Author Topic: Split shots  (Read 827 times)

0 Members and 1 Guest are viewing this topic.

Gerry Chervet

  • 3 Star Member
  • ***
  • Posts: 22
  • A.K.A. gerry613
    • View Profile
Split shots
« on: June 10, 2015, 06:19:32 AM »
Hi,
I was wondering how often you guys are using split shots.
I just came back from a week end at Lake placid NY , and I got an interesting discussion with this guy who cannot fly fish without using split shots.
I am honestly not use to it at all.
It was actually pretty successful to get  a #14 nymph at the very bottom of a quite strong stream.

Any thought on this ?

Todd Oishi

  • Administrator
  • 5 Star Member
  • *****
  • Posts: 5156
  • Maple Ridge, B.C., Canada
    • View Profile
    • North American Loch-Style Fly Fishing Championship
Re: Split shots
« Reply #1 on: June 14, 2015, 04:46:53 PM »
I prefer to use tungsten beads and wraps of lead, or addition beads that are buried under the dressing, to get my flies down in fast water. Split shot can effect the drift and reduce the contact with the fly due to the "hinging effect". But that being said; I'd use it if it works for you!

Cheers,
Todd
For me, the quality of a trout is not measured in inches or pounds, but rather by the journey and circumstances that allowed our paths to cross...

Randy Paskall

  • BCCFFL Member
  • 5 Star Member
  • *
  • Posts: 903
  • Wiley Coyote should have tried a fly rod!
    • View Profile
Re: Split shots
« Reply #2 on: June 29, 2015, 05:45:25 PM »
I use them - before my comp days all the time.
What split can do for you is a bunch of things but I'll touch on a couple here and let you expound on my findings yourself and probably develop your own.
Firstly, they can get minute patterns down like soft hackles and the like where a bead would wreck the profile, and size itself inhibits the ability to add sufficient lead to a pattern to get it to where the fish are. Here in BC we only use one fly (we fish like MEN dammit) so we can't use other flies to sink another pattern.
Secondly finds me in disagreement with Todd's assessment of their drifting success. If I put 1 or 2 micro shot 8 to 12" up from a fly I'm getting it down and yet allowing the fly to move freely on the line between the shot and it - giving a better and truer drift than ahy weighted pattern alone can accomplish. The fly on the tippet itself with no weight will move freely in any micro currents available and as such is more apt to be interpreted as the real thing over a lead wrapped offering.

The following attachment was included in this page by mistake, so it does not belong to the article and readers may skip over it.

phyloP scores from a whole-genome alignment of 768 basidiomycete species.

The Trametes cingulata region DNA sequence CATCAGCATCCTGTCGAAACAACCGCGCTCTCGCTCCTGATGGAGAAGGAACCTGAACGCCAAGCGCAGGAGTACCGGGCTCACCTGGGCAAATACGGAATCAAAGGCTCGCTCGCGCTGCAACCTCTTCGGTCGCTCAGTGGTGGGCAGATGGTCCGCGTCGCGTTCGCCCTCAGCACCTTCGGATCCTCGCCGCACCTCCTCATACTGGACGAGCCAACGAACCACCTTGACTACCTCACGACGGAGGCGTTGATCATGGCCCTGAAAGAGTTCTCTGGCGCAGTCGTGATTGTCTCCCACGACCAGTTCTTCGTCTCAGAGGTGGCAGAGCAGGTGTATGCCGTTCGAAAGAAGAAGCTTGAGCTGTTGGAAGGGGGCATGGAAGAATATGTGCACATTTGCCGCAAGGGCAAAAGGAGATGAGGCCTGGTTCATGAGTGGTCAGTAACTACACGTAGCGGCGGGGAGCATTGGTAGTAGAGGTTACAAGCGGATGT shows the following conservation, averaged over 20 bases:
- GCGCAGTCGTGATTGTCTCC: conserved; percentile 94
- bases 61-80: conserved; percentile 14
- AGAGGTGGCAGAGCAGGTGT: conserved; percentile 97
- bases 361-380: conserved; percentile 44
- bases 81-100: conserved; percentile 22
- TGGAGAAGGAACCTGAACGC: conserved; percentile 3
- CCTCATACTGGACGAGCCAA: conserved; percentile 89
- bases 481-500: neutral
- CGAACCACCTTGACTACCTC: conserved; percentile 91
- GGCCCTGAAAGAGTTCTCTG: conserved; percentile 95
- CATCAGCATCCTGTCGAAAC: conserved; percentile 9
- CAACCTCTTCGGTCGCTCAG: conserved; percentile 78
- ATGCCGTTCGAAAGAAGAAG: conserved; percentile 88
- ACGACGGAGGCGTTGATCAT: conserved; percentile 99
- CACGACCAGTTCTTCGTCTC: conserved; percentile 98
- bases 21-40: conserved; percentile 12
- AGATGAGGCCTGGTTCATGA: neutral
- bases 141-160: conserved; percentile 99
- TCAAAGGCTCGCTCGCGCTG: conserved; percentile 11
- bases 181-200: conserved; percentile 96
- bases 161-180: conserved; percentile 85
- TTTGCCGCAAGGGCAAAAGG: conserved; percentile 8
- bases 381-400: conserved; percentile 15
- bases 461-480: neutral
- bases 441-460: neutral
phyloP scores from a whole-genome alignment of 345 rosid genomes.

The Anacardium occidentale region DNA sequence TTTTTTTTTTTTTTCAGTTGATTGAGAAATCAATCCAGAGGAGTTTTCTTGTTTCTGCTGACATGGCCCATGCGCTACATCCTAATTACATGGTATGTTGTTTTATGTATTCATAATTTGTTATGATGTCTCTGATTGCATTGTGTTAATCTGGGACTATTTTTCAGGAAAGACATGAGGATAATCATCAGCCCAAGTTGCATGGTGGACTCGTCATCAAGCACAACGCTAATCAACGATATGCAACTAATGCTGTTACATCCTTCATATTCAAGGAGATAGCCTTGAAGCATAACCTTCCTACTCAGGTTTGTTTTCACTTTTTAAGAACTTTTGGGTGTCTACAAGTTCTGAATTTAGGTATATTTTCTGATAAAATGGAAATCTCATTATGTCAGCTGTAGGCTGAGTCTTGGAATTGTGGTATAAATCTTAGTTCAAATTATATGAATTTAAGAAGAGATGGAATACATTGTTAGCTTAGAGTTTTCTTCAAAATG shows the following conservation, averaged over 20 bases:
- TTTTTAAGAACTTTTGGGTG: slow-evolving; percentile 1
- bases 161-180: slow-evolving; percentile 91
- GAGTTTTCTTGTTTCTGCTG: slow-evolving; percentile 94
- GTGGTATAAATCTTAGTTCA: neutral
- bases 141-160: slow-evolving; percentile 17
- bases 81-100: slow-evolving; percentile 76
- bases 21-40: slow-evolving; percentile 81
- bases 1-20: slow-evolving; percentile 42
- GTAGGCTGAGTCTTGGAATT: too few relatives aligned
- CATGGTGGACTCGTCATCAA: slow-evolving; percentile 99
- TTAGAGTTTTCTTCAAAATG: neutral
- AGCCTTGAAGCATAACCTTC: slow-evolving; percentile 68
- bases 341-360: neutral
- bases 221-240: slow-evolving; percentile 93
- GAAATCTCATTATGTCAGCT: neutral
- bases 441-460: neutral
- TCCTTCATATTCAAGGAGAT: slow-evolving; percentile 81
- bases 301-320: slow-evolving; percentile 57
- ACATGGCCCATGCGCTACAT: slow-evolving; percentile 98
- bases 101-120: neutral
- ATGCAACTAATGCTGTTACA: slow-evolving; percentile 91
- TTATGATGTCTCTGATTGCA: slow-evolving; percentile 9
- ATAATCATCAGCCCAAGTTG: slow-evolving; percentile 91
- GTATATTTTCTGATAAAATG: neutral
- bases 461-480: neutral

Next  is the jig option which really puts fish in the bag for me on pressured streams. Works best in plunge pools and the like I'll use a soft hackle and a heavier single shot, plop it into the feeder tongue of water into the pool and allow it to swing down and across, once the line/pattern is in front of me I'll use a heavy jigging action with the rod tip - pulling the leader, then allowing the shot to fall keeping in contact during the drop but trying not to impede the fall. Most strikes come just after the 'jig' and on the 'fall' back down so connection is essential.
I love doing this behind other 'purist' fly fisher with dries on the Skagit and other name streams, watching their faces when I pull out 3 to 5 healthy rainbows where they could rise nothing.... =)

Like anything else in fishing it deserves a spot in the vest along with many other comp unfriendly things when you are fishing for pleasure.
Sorry, but you weren't catching that fish anyway.....

Gerry Chervet

  • 3 Star Member
  • ***
  • Posts: 22
  • A.K.A. gerry613
    • View Profile
Re: Split shots
« Reply #3 on: June 30, 2015, 09:12:33 AM »
Thank you for your interesting points of view